Through the Middle Ages to the seventeenth century . We follow the development of the algebraic approach through Muslim culture and then the rediscovery in Europe of classical Greek texts at the end of the sixteenth century, which helped lead to a flowering of mathematics in the next century. We look at the time of Napier (logarithms) in Scotland; Descartes (algebraic geometry) in France; Kepler in Germany and Galileo in Italy applying mathematics to the world; and the invention of the calculus.
The seventeenth and eighteenth centuries. The calculus was invented, independently and in rather different ways, by Newton and Leibniz (building on the work of many earlier mathematicians). What were the consequences of this? We trace some developments through the eighteenth century, and examine how algebraic concerns reached almost their modern form in the work of the great Swiss mathematician Leonhard Euler.
Topics in nineteenth-century mathematics. Is Euclid's 'parallel postulate' necessarily true, or can other logically consistent geometries be devised? Can a formula be found for solving equations of the fifth degree or, if not, why not? Were the foundations of the calculus secure - if not, what to do about it? Can calculation be mechanized, and at what cost? Can you 'prove' a theorem by using a computer? These are some of the questions discussed in this survey of characteristic topics of nineteenth-century mathematics that are the basis for many of the concerns and approaches of mathematics in the twentieth century.
Topics in twentieth century mathematics. This part is based on the students project which brings a brilliant collection of 20th-century mathematical theories, leading the reader on a fascinating journey of discovery and insight.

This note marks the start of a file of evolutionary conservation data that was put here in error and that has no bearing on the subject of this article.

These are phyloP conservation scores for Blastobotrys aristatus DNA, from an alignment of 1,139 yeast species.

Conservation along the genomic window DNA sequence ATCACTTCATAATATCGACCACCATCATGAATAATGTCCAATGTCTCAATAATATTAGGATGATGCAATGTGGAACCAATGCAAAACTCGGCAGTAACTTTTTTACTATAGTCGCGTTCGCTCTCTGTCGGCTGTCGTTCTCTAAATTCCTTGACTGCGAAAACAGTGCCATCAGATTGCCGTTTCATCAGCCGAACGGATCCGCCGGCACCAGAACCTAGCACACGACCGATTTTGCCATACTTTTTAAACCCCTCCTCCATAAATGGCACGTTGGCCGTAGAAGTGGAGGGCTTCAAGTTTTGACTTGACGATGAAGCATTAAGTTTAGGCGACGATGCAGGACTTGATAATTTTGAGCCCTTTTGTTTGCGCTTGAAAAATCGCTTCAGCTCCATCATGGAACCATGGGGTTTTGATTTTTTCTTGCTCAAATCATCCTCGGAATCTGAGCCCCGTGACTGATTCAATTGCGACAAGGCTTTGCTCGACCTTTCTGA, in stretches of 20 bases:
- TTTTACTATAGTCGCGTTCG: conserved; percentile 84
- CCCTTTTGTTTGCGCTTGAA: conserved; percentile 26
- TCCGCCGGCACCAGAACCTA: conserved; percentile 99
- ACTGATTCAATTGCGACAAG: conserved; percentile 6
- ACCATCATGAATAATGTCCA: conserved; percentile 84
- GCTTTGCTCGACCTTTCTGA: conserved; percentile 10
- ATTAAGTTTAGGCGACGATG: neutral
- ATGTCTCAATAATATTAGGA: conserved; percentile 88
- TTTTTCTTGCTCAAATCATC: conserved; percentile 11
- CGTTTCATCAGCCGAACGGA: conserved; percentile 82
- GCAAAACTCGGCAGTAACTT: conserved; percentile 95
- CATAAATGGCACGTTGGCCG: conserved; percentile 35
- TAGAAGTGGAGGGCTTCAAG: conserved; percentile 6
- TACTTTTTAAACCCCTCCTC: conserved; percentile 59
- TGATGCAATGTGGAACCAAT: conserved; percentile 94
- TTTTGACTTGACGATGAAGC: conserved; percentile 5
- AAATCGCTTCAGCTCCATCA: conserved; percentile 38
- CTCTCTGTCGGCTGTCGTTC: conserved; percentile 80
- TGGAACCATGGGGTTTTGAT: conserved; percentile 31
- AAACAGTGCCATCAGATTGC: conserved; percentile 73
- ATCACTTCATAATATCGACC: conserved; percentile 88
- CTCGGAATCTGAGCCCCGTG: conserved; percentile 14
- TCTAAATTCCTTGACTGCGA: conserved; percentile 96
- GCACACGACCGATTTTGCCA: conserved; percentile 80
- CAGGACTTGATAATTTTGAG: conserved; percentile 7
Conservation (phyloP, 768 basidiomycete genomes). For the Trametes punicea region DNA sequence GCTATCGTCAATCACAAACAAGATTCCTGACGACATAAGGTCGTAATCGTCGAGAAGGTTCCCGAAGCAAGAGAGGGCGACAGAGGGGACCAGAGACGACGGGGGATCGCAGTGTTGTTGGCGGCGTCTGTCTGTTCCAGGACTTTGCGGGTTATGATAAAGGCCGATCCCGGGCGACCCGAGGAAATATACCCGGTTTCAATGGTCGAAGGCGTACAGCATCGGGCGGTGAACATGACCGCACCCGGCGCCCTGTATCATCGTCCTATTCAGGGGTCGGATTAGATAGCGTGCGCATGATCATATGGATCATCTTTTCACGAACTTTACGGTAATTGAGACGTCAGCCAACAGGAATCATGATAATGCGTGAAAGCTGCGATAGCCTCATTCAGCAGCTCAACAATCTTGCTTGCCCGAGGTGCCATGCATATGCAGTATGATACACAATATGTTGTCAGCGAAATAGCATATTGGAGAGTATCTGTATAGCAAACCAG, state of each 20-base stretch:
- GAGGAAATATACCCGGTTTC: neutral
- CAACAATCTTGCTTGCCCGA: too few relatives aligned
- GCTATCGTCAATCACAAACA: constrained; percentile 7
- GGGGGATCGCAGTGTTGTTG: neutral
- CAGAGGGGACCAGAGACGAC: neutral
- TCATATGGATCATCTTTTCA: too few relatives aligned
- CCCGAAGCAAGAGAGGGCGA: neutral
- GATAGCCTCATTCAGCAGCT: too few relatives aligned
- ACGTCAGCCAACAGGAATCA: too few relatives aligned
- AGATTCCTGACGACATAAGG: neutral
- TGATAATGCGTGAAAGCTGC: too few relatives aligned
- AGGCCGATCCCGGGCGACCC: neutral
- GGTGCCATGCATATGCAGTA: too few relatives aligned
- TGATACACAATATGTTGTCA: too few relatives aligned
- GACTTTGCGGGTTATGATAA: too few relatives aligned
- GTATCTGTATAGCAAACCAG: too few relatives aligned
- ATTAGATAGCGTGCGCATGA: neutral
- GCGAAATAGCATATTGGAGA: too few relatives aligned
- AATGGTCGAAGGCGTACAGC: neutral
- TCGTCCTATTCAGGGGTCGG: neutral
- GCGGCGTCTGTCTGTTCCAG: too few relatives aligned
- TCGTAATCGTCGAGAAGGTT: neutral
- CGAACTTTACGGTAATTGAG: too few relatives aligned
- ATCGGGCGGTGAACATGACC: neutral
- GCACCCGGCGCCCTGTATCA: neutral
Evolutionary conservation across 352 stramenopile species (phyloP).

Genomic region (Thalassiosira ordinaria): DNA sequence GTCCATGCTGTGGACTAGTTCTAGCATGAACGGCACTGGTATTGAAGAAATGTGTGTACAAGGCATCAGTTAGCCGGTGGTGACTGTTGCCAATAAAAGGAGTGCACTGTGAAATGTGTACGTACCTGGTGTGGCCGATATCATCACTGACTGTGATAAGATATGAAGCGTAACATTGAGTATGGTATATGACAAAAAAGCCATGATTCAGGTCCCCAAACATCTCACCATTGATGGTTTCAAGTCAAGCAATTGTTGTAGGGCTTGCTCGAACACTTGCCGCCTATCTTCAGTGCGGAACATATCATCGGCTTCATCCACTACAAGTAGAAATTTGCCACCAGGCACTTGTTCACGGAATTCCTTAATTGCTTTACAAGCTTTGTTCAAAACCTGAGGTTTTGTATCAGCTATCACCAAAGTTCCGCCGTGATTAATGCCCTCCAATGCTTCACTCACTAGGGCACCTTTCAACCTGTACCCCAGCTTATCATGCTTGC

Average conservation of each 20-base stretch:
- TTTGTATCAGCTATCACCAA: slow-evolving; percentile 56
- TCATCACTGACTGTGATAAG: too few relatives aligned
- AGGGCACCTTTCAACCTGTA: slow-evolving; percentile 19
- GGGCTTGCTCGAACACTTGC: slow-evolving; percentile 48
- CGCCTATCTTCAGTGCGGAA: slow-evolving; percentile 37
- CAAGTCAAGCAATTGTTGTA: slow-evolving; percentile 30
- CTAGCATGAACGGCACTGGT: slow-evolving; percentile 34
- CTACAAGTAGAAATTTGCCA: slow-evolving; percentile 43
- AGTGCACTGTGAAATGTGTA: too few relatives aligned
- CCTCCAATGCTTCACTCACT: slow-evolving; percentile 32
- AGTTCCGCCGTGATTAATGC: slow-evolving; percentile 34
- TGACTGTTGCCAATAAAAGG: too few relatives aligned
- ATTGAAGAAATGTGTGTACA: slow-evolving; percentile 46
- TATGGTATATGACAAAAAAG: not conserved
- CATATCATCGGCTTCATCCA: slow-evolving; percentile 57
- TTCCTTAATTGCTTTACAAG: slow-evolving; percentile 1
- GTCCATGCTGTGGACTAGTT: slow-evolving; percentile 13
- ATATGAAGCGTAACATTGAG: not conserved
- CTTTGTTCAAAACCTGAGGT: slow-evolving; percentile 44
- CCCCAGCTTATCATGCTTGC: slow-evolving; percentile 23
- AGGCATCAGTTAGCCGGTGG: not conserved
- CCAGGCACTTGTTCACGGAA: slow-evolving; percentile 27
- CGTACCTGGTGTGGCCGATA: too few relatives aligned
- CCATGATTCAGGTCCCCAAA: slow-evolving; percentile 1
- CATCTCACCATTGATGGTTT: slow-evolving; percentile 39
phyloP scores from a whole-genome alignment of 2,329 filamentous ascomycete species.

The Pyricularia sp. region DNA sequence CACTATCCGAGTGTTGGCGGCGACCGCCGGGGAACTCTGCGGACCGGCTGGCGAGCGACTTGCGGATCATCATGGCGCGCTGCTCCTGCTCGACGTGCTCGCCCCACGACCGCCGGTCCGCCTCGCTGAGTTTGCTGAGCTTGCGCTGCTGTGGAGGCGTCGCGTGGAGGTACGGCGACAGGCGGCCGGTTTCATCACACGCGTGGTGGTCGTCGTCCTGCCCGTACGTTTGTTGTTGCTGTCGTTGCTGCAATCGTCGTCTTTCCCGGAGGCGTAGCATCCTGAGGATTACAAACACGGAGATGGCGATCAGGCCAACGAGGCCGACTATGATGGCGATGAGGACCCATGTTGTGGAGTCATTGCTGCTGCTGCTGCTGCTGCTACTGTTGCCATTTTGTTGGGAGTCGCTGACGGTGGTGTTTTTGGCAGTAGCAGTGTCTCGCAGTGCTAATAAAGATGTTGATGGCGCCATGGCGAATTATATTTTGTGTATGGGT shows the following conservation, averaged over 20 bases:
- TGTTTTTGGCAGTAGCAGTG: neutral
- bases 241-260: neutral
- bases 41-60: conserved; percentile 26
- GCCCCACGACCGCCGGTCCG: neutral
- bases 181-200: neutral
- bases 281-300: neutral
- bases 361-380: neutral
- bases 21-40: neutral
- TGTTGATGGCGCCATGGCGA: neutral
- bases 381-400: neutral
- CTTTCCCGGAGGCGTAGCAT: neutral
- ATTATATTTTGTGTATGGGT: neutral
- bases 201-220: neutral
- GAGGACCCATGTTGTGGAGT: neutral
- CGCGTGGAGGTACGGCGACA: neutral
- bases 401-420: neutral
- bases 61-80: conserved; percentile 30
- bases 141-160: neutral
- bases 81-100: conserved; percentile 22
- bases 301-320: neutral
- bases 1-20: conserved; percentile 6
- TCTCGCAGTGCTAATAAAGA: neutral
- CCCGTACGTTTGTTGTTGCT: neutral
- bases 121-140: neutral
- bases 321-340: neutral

Section 504 of the Rehabilitation act of 1973 and the Americans with Disabilities Act of 1990
require the University of Rhode Island to provide academic adjustments or the accommodations
for students with documented disabilities. The student with a disability shall be responsible for
self-identication to the Disability Services for Students in the Oce of Student Life, provid-
ing appropriate documentation of disability, requesting accommodation in a timely manner, and
follow-through regarding accommodations requested. It is the students responsibility to make ar-
rangements for any special needs and the instructors responsibility to accommodate them with
the assistance of the Oce of Disability Services for Students. Any student with a documented
disability is welcome to contact me as early in the semester as possible so that we may arrange
reasonable accommodations. As part of this process, please be in touch with Disability Services for
Students Oce at 330 Memorial Union, 401-874-2098, http://www.uri.edu/disability/dss/.
History of Difference Equations and Recursive Relations
We will use the following link for the variety of topics and biographies oh mathematicians:
The MacTutor History of Mathematics archive
Instructor: Dr. M. Kulenovic, Lippitt 202 D, X44436,
Office hours: MW: 9-10:30,
Room: Engineering Building 264